Op-ed: Diamonds and Despair in the Discount Bins

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By contributor Brady Tighe

Vinyl is becoming increasingly expensive because of its booming popularity. While it is awesome that everyone is now buying turntables and saving the greatest listening format of all time from obscurity, it is awful for my bank account. It is also not good for my sanity to see shitty old albums from previous decades re-released and re-mastered, with a sticker mentioning how “indispensable” or “essential” said records are. The other day, I saw a remastered copy of Face Value by Phil Collins for $37—a sign of the goddamn end times if there ever was one.

In these times of shiny new vinyl, I find that it helps to remind everyone of the complete and utter joys that come from plumbing the discount bins of your favourite records stores for the old and used stuff that has been abandoned to the ether of time. Among these old records (that reek of bong water and mothballs) can be found the greatest of hidden gems, and the worst embarrassments to the concept of pleasing sound. You’ll see awful tacky covers featuring all kinds of awful chest hair, and if you dig deep enough, you’ll find glorious albums that most likely never made it to CD—a true vinyl treasure, typically priced for less than $5.

In tribute to this searching spirit I recently went to my local record store and grabbed a few albums out of the discount bins to review.

1. Live Peace in Toronto 1969 by Plastic Ono Band 

Released 1969, paid $2.99

A band of three famous heroin addicts and two nobodies formed for one gig in Toronto in 1969. The part of the band that matters was made up of ex-Beatle and lousy human John Lennon, his musical equivalent of a howler monkey wife Yoko Ono, and famous racist, soft-rock icon Eric Clapton.

Side one of this record is the band jamming through the only covers they all happened to know how to play, a Beatles tune that’s basically a blues jam, and a virtually screamed version of the hippie-wet-dream of a song “Give Peace a Chance.” It’s listenable, even enjoyable, simply because the talent playing the songs is some of the best to ever grace rock ‘n’ roll (even if they were all dumpster fires of decency).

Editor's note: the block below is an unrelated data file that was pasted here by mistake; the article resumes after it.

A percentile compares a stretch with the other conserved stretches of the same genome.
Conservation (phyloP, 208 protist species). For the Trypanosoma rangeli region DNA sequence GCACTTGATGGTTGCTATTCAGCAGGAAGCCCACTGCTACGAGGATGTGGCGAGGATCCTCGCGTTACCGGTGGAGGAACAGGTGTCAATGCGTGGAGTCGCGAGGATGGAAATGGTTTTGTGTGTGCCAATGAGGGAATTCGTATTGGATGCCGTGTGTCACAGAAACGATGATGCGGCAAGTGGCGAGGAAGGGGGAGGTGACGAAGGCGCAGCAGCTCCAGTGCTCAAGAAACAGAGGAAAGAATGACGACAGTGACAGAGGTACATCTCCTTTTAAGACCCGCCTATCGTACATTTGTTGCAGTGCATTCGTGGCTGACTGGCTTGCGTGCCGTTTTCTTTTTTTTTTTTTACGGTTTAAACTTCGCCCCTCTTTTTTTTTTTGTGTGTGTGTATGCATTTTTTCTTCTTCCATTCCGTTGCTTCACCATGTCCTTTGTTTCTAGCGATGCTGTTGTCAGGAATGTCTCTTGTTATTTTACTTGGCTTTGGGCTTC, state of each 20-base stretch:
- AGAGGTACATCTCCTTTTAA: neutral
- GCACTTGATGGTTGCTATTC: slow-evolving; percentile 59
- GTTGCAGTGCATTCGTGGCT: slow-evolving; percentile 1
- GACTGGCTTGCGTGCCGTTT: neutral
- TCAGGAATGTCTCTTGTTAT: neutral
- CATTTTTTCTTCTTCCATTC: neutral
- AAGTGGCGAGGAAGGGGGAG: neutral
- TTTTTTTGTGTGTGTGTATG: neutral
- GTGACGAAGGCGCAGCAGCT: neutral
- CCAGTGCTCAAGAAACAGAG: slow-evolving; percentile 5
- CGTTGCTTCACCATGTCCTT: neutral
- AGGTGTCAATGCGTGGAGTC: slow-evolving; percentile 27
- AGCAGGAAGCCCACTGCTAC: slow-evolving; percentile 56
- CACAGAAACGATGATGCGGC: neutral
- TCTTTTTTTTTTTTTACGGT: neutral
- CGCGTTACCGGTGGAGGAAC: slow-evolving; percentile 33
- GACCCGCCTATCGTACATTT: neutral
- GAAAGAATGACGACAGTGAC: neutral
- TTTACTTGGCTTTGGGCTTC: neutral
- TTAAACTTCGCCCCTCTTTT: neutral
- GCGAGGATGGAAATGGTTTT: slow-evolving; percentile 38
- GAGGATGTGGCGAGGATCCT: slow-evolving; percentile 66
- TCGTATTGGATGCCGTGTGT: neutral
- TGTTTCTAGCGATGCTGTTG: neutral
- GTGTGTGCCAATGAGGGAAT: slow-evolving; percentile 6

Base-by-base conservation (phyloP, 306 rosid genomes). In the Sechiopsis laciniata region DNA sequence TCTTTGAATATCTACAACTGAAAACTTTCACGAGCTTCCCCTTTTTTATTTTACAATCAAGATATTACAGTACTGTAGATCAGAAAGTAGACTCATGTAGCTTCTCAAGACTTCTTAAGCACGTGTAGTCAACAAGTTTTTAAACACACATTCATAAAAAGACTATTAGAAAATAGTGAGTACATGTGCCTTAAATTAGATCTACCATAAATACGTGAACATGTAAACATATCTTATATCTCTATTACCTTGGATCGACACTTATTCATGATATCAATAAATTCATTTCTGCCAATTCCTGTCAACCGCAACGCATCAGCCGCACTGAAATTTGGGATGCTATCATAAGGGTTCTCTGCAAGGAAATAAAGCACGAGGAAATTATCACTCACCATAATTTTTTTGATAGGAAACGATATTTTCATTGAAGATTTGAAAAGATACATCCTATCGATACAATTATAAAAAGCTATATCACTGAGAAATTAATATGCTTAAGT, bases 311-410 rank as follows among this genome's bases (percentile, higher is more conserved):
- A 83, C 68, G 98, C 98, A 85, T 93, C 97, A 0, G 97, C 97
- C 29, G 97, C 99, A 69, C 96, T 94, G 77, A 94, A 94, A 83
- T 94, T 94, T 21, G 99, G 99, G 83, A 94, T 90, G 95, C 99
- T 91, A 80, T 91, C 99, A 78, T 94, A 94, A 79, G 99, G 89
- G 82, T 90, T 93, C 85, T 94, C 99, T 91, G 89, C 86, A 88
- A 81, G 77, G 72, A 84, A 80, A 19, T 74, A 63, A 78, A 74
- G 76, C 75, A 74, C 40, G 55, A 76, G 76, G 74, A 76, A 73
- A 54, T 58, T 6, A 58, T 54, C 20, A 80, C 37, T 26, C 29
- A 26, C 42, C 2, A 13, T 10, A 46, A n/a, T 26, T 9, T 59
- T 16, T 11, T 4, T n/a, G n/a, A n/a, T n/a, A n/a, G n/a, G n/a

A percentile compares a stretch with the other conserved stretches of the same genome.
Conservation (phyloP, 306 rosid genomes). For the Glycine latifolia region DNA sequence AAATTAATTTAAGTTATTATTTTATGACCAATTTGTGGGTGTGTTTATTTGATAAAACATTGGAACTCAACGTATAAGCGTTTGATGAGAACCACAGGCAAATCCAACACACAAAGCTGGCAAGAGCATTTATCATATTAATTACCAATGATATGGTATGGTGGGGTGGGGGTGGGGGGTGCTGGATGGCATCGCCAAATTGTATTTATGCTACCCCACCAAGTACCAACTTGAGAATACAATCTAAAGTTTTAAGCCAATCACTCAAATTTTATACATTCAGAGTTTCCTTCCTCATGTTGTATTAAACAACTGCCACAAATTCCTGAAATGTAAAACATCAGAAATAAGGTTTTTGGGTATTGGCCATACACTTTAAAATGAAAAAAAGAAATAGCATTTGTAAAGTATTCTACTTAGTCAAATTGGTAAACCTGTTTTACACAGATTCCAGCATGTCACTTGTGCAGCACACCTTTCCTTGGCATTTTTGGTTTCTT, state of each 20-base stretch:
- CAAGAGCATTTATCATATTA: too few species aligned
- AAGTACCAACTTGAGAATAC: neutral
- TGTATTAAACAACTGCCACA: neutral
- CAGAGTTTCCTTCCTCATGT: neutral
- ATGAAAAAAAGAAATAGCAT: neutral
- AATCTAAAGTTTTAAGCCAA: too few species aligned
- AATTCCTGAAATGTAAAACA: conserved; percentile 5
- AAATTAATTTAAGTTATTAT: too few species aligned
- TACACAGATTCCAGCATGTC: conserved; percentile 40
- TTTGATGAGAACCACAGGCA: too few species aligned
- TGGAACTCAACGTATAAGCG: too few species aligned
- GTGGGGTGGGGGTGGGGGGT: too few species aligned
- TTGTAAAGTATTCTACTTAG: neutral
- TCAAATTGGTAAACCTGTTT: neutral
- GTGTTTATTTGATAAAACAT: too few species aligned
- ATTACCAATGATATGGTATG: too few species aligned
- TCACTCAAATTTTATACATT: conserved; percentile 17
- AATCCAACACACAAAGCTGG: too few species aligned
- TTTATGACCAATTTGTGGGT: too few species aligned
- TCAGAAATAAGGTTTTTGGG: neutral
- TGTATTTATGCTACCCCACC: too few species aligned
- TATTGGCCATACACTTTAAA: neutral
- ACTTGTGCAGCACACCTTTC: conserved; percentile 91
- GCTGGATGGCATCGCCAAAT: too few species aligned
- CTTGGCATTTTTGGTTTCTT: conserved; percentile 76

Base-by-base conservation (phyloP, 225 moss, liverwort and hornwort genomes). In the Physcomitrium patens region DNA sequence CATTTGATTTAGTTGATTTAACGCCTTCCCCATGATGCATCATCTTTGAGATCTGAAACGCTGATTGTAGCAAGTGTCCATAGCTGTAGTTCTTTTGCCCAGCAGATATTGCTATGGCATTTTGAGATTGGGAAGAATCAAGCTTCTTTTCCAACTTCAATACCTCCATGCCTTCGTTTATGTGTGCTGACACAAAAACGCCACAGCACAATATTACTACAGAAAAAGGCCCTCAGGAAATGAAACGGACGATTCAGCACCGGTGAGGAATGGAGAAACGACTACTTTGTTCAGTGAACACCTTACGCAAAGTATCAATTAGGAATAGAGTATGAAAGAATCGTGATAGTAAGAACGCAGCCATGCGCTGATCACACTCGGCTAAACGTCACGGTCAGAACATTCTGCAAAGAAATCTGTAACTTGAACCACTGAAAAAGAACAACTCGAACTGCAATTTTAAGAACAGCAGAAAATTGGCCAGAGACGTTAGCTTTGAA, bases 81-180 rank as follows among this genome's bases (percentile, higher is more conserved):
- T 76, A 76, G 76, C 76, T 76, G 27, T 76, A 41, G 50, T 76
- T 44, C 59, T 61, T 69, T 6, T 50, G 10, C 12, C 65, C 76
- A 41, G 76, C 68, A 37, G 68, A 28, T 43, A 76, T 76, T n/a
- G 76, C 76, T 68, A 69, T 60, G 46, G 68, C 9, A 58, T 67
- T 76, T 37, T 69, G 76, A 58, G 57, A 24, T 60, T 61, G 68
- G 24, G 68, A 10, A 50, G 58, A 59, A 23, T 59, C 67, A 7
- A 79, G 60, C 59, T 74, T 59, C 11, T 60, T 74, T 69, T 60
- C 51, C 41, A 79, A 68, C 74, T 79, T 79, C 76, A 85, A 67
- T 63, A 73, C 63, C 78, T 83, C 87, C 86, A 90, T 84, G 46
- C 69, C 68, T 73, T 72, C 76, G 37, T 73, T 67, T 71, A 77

However, side two is where this record really shines as a conversation piece. It opens with a warning from Lennon that, “Yoko is going to do her thing all over you,” and that is exactly what she does for over 20 minutes of screeching one-word vocals over a wall of guitar feedback. If you want your neighbours to kill you, play this side of the record. Another use for this side of the album would be if you needed to end a house party and want everyone to leave as quickly as possible.

2. Not Fragile by Bachman Turner Overdrive  

Released 1974, paid $1.99

This is an album worth listening to for the scorching, balls-out title track. It is also an album worth throwing into the street, lighting on fire, breaking in half, or just plain screaming at until your vocal chords bleed, for being guilty of containing the song “Ain’t Seen Nothing Yet,” which has tainted radio for long enough to practically be a crime again the human race.

3. Breakaway by Kris and Rita  

Released 1974, paid $0.99

Want to be a third wheel to Kris Kristofferson and his wife Rita Coolidge crooning their way through a bunch of bullshit country songs? Me neither. However, the album was worth buying for the photos on the sleeve of Coolidge looking unsympathetically at what is clearly a bombed-out-of-his-mind Kristofferson.

Also, Kristofferson has way better duet albums, like all the ones he made with his life’s true loves: whiskey, dirt weed, peyote, and cigarettes.

4. Welcome to the Pleasure Dome by Frankie Goes To Hollywood 

Released 1984, paid $1.99

A complete joy of cocaine-fueled ‘80s electro-pop. An example of an album so over-produced that literally none of the musicians in the band, sans the vocalist, actually appear on the album. Also, how glorious is that title? Every song on this double album is a danceable epic, and proof that new wave was capable of its own Blonde on Blonde.

In addition, it features the most unlikely cover of “Born to Run” to ever exist.

5. Catholic Boy by The Jim Carroll Band

Released 1980, paid $1.99

Jim Carroll is a great poet, and his novel The Basketball Diaries should be required reading for anyone interested in New York’s twisted junkie culture (a seemingly endless well of material in itself).

His music career, however, doesn’t get nearly as much attention, and it really should, as Carroll and his band are a pretty incendiary (and incredibly listenable) punk group. Each one of these songs benefits from Carroll’s skill with words, and one might feel compelled to check under their fingernails for grime after each listen.

Also, the song “People Who Died” is a masterwork.